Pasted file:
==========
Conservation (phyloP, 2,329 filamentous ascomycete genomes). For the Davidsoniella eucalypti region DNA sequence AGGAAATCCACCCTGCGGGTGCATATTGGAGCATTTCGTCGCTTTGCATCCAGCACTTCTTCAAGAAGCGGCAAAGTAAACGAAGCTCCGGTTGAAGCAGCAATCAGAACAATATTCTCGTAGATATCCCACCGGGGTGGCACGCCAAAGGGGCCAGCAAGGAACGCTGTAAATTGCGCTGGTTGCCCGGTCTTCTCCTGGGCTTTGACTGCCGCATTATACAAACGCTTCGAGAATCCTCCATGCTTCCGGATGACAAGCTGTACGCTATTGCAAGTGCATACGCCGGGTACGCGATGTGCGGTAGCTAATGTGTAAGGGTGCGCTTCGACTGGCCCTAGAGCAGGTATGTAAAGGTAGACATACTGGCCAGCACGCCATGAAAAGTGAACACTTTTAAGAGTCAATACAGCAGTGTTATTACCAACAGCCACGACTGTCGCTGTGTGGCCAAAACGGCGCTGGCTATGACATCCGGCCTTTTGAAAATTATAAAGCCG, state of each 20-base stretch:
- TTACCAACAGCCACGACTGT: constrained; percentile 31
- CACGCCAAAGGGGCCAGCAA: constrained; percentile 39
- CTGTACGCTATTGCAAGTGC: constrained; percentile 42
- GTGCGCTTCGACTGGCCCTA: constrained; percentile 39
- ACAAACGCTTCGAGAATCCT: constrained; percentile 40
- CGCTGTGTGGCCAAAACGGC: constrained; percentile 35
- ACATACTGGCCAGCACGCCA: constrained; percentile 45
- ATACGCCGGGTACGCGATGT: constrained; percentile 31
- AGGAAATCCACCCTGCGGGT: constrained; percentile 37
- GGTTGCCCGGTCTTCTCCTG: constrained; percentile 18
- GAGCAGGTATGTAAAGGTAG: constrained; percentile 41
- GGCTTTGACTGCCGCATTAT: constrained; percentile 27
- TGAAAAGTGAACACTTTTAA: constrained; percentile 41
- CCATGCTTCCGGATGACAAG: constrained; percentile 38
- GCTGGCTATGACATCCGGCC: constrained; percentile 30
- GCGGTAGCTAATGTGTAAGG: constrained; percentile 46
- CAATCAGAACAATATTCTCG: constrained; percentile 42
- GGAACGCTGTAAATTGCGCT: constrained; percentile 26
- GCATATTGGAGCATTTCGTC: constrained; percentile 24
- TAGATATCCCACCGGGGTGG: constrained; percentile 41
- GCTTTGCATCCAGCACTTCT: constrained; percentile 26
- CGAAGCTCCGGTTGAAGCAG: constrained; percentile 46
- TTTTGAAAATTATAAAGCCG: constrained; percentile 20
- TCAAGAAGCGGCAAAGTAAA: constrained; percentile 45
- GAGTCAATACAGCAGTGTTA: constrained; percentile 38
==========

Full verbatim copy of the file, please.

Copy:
Conservation (phyloP, 2,329 filamentous ascomycete genomes). For the Davidsoniella eucalypti region DNA sequence AGGAAATCCACCCTGCGGGTGCATATTGGAGCATTTCGTCGCTTTGCATCCAGCACTTCTTCAAGAAGCGGCAAAGTAAACGAAGCTCCGGTTGAAGCAGCAATCAGAACAATATTCTCGTAGATATCCCACCGGGGTGGCACGCCAAAGGGGCCAGCAAGGAACGCTGTAAATTGCGCTGGTTGCCCGGTCTTCTCCTGGGCTTTGACTGCCGCATTATACAAACGCTTCGAGAATCCTCCATGCTTCCGGATGACAAGCTGTACGCTATTGCAAGTGCATACGCCGGGTACGCGATGTGCGGTAGCTAATGTGTAAGGGTGCGCTTCGACTGGCCCTAGAGCAGGTATGTAAAGGTAGACATACTGGCCAGCACGCCATGAAAAGTGAACACTTTTAAGAGTCAATACAGCAGTGTTATTACCAACAGCCACGACTGTCGCTGTGTGGCCAAAACGGCGCTGGCTATGACATCCGGCCTTTTGAAAATTATAAAGCCG, state of each 20-base stretch:
- TTACCAACAGCCACGACTGT: constrained; percentile 31
- CACGCCAAAGGGGCCAGCAA: constrained; percentile 39
- CTGTACGCTATTGCAAGTGC: constrained; percentile 42
- GTGCGCTTCGACTGGCCCTA: constrained; percentile 39
- ACAAACGCTTCGAGAATCCT: constrained; percentile 40
- CGCTGTGTGGCCAAAACGGC: constrained; percentile 35
- ACATACTGGCCAGCACGCCA: constrained; percentile 45
- ATACGCCGGGTACGCGATGT: constrained; percentile 31
- AGGAAATCCACCCTGCGGGT: constrained; percentile 37
- GGTTGCCCGGTCTTCTCCTG: constrained; percentile 18
- GAGCAGGTATGTAAAGGTAG: constrained; percentile 41
- GGCTTTGACTGCCGCATTAT: constrained; percentile 27
- TGAAAAGTGAACACTTTTAA: constrained; percentile 41
- CCATGCTTCCGGATGACAAG: constrained; percentile 38
- GCTGGCTATGACATCCGGCC: constrained; percentile 30
- GCGGTAGCTAATGTGTAAGG: constrained; percentile 46
- CAATCAGAACAATATTCTCG: constrained; percentile 42
- GGAACGCTGTAAATTGCGCT: constrained; percentile 26
- GCATATTGGAGCATTTCGTC: constrained; percentile 24
- TAGATATCCCACCGGGGTGG: constrained; percentile 41
- GCTTTGCATCCAGCACTTCT: constrained; percentile 26
- CGAAGCTCCGGTTGAAGCAG: constrained; percentile 46
- TTTTGAAAATTATAAAGCCG: constrained; percentile 20
- TCAAGAAGCGGCAAAGTAAA: constrained; percentile 45
- GAGTCAATACAGCAGTGTTA: constrained; percentile 38